In 1888, J. L. Gay-Lussac mentioned that “we are perhaps not far remote from the time when we shall be able to submit the bulk of chemical phenomena to calculation”.
John A Pople, the Nobel Prize winner in Chemistry 1998, mentioned that “…we celebrate the fact that mathematics has invaded chemistry, that by means of theoretical calculations we can predict a large variety of chemical phenomena…”.
Today, computational chemistry has become extremely useful and it is widely used in teaching and industrial research. Computational chemistry is giving rise to a wide range of possibilities due to explosive increase in computer power and software capabilities.
Before the year 2000, computational chemistry was not known at the Department of Chemistry, Faculty of Science, University of Mauritius. However, to date, computational chemistry is performing satisfactorily both at teaching and research levels.
I had a slow but sure start with computational chemistry in 2001 by offering an elective module entitled “Computational Chemistry and Its Applications” with only 8 students opting for the module. Interestingly two of them opted to carry out their final year undergraduate project work in computational chemistry. In 2003, computational chemistry was offered for the first time at postgraduate level and it was part of the module “Computational Modelling and Bioinformatics”. In the same year, one student did her final year master project using theoretical methods. Over the years, more students got interested in computational chemistry and this got reflected in terms of more of them opting for the elective module and final year projects.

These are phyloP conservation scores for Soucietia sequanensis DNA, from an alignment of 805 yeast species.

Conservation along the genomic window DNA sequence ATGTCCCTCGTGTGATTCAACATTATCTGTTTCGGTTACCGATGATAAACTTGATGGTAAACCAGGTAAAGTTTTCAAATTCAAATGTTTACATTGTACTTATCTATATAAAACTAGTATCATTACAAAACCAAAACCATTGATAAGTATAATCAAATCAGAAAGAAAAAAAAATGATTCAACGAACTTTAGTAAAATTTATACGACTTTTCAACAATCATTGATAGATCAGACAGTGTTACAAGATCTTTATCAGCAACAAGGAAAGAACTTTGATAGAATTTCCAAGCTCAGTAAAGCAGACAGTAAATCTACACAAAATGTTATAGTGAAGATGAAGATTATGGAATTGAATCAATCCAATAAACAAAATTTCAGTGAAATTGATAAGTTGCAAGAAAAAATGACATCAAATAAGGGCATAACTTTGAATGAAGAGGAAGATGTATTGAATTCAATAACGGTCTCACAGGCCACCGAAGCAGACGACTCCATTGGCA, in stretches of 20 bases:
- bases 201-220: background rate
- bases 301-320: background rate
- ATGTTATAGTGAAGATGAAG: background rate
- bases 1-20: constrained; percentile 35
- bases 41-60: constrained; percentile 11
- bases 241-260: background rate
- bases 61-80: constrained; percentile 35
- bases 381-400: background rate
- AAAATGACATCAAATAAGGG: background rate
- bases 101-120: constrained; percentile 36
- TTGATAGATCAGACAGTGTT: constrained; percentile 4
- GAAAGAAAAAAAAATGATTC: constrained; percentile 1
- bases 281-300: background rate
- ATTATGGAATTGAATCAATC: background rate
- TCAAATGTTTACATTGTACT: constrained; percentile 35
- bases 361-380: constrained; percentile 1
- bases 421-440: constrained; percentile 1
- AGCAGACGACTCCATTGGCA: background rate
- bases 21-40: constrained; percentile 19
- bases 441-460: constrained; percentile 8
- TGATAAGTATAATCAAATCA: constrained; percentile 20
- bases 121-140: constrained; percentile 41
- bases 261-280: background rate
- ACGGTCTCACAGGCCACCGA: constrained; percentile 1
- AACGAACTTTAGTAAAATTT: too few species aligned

In parallel to the teaching of computational chemistry, I develop a team researchers using theoretical methods and resources available. I must say that I have been successful in this attempt and the success can be correlated with publications in journals and proceedings having rigorous reviewing policies. With respect to research in Computational chemistry, one student joined for his MPhil/PhD degree in 2003 and completed the same in 2006 with Prof Henry Fritz Schaefer III as a co-supervisor. Since then, more students have been joining my group for their projects and MPhil/PhD research. I have also several collaborators and visitors.
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